Defenses to Kidnapping under the MPC

Consent as a Defense

One notable defense in kidnapping cases under the MPC is the consent of the victim. According to Section 2.11, consent is a defense to kidnapping if it is freely given and legally valid. However, this doesn’t apply if the victim is a minor or incapacitated in some way.

Other Defenses

Other defenses might include duress, where the defendant was forced or threatened into committing the crime, and lack of intent, where the defendant can prove that they did not intend to commit the offense as defined under the MPC.

Summary of Key Elements

To summarize, the key elements involved in a kidnapping offense according to the Modern Penal Code are:

  1. Mens Rea: The intent to kidnap.
  2. Actus Reus: The act of kidnapping itself.
  3. Concurrence: Both the intent and act must be present.
  4. Attendant Circumstances: Additional factors that may elevate the crime’s seriousness.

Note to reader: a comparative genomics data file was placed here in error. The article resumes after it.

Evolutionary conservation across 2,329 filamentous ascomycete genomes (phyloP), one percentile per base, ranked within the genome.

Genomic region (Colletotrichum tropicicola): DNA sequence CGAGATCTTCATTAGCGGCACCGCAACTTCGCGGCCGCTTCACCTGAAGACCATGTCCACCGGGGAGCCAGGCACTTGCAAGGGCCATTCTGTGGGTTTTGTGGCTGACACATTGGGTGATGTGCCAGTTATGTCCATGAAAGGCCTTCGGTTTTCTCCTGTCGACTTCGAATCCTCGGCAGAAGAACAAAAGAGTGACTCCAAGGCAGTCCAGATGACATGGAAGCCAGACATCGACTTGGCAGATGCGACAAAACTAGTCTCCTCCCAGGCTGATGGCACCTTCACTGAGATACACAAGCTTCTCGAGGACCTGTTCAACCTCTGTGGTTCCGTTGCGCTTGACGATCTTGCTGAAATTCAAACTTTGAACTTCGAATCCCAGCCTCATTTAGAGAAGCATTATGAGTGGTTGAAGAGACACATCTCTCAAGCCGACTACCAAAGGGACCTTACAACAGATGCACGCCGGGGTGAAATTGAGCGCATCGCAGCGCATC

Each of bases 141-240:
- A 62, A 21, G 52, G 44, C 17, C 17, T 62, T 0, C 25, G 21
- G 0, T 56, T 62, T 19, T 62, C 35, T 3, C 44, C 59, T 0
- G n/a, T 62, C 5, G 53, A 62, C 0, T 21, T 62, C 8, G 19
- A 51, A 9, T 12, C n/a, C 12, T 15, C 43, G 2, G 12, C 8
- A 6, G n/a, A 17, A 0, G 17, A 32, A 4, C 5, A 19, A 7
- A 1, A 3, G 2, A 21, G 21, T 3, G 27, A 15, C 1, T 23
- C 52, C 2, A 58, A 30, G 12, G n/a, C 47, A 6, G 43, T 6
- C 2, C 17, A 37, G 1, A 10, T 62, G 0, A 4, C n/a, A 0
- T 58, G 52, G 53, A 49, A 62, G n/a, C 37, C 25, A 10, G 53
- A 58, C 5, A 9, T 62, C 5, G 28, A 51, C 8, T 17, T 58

In Summary

Kidnapping is a complex crime with a deep-rooted historical significance. Laws against kidnapping aim to prevent a multitude of harms and are classified as a serious felony offense. With modern guidelines like the MPC, the scope, elements, and defenses related to kidnapping have become much clearer.

Modification History

File Created:  07/17/2018

Last Modified:  08/24/2023

[ Back | Content | Next]

This work is licensed under an Open Educational Resource-Quality Master Source (OER-QMS) License.

Open Education Resource--Quality Master Source License


Leave a Reply

Your email address will not be published. Required fields are marked *

This site uses Akismet to reduce spam. Learn how your comment data is processed.